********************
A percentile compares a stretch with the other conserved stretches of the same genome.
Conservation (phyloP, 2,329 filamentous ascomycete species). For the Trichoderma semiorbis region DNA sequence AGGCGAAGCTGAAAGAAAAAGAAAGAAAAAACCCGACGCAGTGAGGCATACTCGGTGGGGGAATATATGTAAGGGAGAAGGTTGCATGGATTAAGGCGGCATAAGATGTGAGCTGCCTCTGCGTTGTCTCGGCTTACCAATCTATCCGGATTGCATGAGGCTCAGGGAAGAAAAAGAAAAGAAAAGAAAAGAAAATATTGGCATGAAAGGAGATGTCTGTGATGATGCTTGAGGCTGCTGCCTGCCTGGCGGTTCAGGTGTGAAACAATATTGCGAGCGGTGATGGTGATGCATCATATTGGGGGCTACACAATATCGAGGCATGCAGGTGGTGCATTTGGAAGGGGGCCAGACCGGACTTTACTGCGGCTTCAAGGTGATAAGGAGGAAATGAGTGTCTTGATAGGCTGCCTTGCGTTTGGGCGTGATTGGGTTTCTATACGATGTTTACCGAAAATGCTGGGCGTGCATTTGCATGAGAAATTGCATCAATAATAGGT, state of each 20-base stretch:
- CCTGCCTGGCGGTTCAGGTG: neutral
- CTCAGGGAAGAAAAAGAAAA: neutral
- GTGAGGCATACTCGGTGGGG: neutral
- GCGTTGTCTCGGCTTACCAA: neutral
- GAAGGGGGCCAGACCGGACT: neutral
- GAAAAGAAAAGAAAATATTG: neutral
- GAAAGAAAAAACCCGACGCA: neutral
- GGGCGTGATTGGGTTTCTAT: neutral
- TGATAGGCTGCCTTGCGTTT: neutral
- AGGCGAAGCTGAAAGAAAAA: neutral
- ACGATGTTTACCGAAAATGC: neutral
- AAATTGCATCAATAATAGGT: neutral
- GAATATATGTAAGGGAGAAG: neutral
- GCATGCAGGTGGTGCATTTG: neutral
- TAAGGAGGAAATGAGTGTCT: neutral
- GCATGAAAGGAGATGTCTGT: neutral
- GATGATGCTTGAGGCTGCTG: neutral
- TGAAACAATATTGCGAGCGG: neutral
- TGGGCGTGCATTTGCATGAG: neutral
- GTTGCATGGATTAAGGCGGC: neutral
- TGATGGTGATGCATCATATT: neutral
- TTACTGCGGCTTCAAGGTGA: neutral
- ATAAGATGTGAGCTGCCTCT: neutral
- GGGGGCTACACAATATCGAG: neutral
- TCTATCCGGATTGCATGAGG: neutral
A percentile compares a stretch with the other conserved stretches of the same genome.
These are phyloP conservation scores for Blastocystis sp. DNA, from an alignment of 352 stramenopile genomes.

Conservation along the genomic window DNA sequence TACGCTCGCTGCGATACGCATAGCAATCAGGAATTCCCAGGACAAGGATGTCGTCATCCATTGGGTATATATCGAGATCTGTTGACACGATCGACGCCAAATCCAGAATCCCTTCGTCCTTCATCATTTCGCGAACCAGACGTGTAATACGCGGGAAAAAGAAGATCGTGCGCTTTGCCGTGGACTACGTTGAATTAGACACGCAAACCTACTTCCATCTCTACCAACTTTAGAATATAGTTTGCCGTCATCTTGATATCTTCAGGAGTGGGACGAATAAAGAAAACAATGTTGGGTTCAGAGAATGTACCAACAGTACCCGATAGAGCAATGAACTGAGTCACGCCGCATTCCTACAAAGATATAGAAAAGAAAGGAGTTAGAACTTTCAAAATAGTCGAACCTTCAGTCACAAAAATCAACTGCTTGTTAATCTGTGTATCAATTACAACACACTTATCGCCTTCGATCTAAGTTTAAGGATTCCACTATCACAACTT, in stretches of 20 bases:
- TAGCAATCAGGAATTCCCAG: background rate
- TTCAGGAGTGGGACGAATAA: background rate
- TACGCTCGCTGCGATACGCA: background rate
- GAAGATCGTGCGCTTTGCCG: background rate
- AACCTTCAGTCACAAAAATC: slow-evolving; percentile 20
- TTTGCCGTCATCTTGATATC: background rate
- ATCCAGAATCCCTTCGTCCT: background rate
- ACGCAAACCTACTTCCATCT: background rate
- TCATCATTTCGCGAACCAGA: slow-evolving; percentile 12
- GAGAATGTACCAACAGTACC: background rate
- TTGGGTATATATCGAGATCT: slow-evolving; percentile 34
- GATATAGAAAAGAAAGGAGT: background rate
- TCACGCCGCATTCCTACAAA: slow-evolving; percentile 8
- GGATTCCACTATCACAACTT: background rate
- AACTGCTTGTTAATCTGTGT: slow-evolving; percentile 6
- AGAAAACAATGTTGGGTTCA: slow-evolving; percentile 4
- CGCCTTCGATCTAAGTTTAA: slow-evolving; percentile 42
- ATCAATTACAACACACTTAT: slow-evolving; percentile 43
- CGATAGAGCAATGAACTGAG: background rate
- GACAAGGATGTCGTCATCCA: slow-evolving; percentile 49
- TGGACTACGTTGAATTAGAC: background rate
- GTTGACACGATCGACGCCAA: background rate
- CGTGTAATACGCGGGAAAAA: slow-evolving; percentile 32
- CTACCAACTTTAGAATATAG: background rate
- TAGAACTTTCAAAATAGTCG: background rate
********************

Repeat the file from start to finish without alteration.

A percentile compares a stretch with the other conserved stretches of the same genome.
Conservation (phyloP, 2,329 filamentous ascomycete species). For the Trichoderma semiorbis region DNA sequence AGGCGAAGCTGAAAGAAAAAGAAAGAAAAAACCCGACGCAGTGAGGCATACTCGGTGGGGGAATATATGTAAGGGAGAAGGTTGCATGGATTAAGGCGGCATAAGATGTGAGCTGCCTCTGCGTTGTCTCGGCTTACCAATCTATCCGGATTGCATGAGGCTCAGGGAAGAAAAAGAAAAGAAAAGAAAAGAAAATATTGGCATGAAAGGAGATGTCTGTGATGATGCTTGAGGCTGCTGCCTGCCTGGCGGTTCAGGTGTGAAACAATATTGCGAGCGGTGATGGTGATGCATCATATTGGGGGCTACACAATATCGAGGCATGCAGGTGGTGCATTTGGAAGGGGGCCAGACCGGACTTTACTGCGGCTTCAAGGTGATAAGGAGGAAATGAGTGTCTTGATAGGCTGCCTTGCGTTTGGGCGTGATTGGGTTTCTATACGATGTTTACCGAAAATGCTGGGCGTGCATTTGCATGAGAAATTGCATCAATAATAGGT, state of each 20-base stretch:
- CCTGCCTGGCGGTTCAGGTG: neutral
- CTCAGGGAAGAAAAAGAAAA: neutral
- GTGAGGCATACTCGGTGGGG: neutral
- GCGTTGTCTCGGCTTACCAA: neutral
- GAAGGGGGCCAGACCGGACT: neutral
- GAAAAGAAAAGAAAATATTG: neutral
- GAAAGAAAAAACCCGACGCA: neutral
- GGGCGTGATTGGGTTTCTAT: neutral
- TGATAGGCTGCCTTGCGTTT: neutral
- AGGCGAAGCTGAAAGAAAAA: neutral
- ACGATGTTTACCGAAAATGC: neutral
- AAATTGCATCAATAATAGGT: neutral
- GAATATATGTAAGGGAGAAG: neutral
- GCATGCAGGTGGTGCATTTG: neutral
- TAAGGAGGAAATGAGTGTCT: neutral
- GCATGAAAGGAGATGTCTGT: neutral
- GATGATGCTTGAGGCTGCTG: neutral
- TGAAACAATATTGCGAGCGG: neutral
- TGGGCGTGCATTTGCATGAG: neutral
- GTTGCATGGATTAAGGCGGC: neutral
- TGATGGTGATGCATCATATT: neutral
- TTACTGCGGCTTCAAGGTGA: neutral
- ATAAGATGTGAGCTGCCTCT: neutral
- GGGGGCTACACAATATCGAG: neutral
- TCTATCCGGATTGCATGAGG: neutral
A percentile compares a stretch with the other conserved stretches of the same genome.
These are phyloP conservation scores for Blastocystis sp. DNA, from an alignment of 352 stramenopile genomes.

Conservation along the genomic window DNA sequence TACGCTCGCTGCGATACGCATAGCAATCAGGAATTCCCAGGACAAGGATGTCGTCATCCATTGGGTATATATCGAGATCTGTTGACACGATCGACGCCAAATCCAGAATCCCTTCGTCCTTCATCATTTCGCGAACCAGACGTGTAATACGCGGGAAAAAGAAGATCGTGCGCTTTGCCGTGGACTACGTTGAATTAGACACGCAAACCTACTTCCATCTCTACCAACTTTAGAATATAGTTTGCCGTCATCTTGATATCTTCAGGAGTGGGACGAATAAAGAAAACAATGTTGGGTTCAGAGAATGTACCAACAGTACCCGATAGAGCAATGAACTGAGTCACGCCGCATTCCTACAAAGATATAGAAAAGAAAGGAGTTAGAACTTTCAAAATAGTCGAACCTTCAGTCACAAAAATCAACTGCTTGTTAATCTGTGTATCAATTACAACACACTTATCGCCTTCGATCTAAGTTTAAGGATTCCACTATCACAACTT, in stretches of 20 bases:
- TAGCAATCAGGAATTCCCAG: background rate
- TTCAGGAGTGGGACGAATAA: background rate
- TACGCTCGCTGCGATACGCA: background rate
- GAAGATCGTGCGCTTTGCCG: background rate
- AACCTTCAGTCACAAAAATC: slow-evolving; percentile 20
- TTTGCCGTCATCTTGATATC: background rate
- ATCCAGAATCCCTTCGTCCT: background rate
- ACGCAAACCTACTTCCATCT: background rate
- TCATCATTTCGCGAACCAGA: slow-evolving; percentile 12
- GAGAATGTACCAACAGTACC: background rate
- TTGGGTATATATCGAGATCT: slow-evolving; percentile 34
- GATATAGAAAAGAAAGGAGT: background rate
- TCACGCCGCATTCCTACAAA: slow-evolving; percentile 8
- GGATTCCACTATCACAACTT: background rate
- AACTGCTTGTTAATCTGTGT: slow-evolving; percentile 6
- AGAAAACAATGTTGGGTTCA: slow-evolving; percentile 4
- CGCCTTCGATCTAAGTTTAA: slow-evolving; percentile 42
- ATCAATTACAACACACTTAT: slow-evolving; percentile 43
- CGATAGAGCAATGAACTGAG: background rate
- GACAAGGATGTCGTCATCCA: slow-evolving; percentile 49
- TGGACTACGTTGAATTAGAC: background rate
- GTTGACACGATCGACGCCAA: background rate
- CGTGTAATACGCGGGAAAAA: slow-evolving; percentile 32
- CTACCAACTTTAGAATATAG: background rate
- TAGAACTTTCAAAATAGTCG: background rate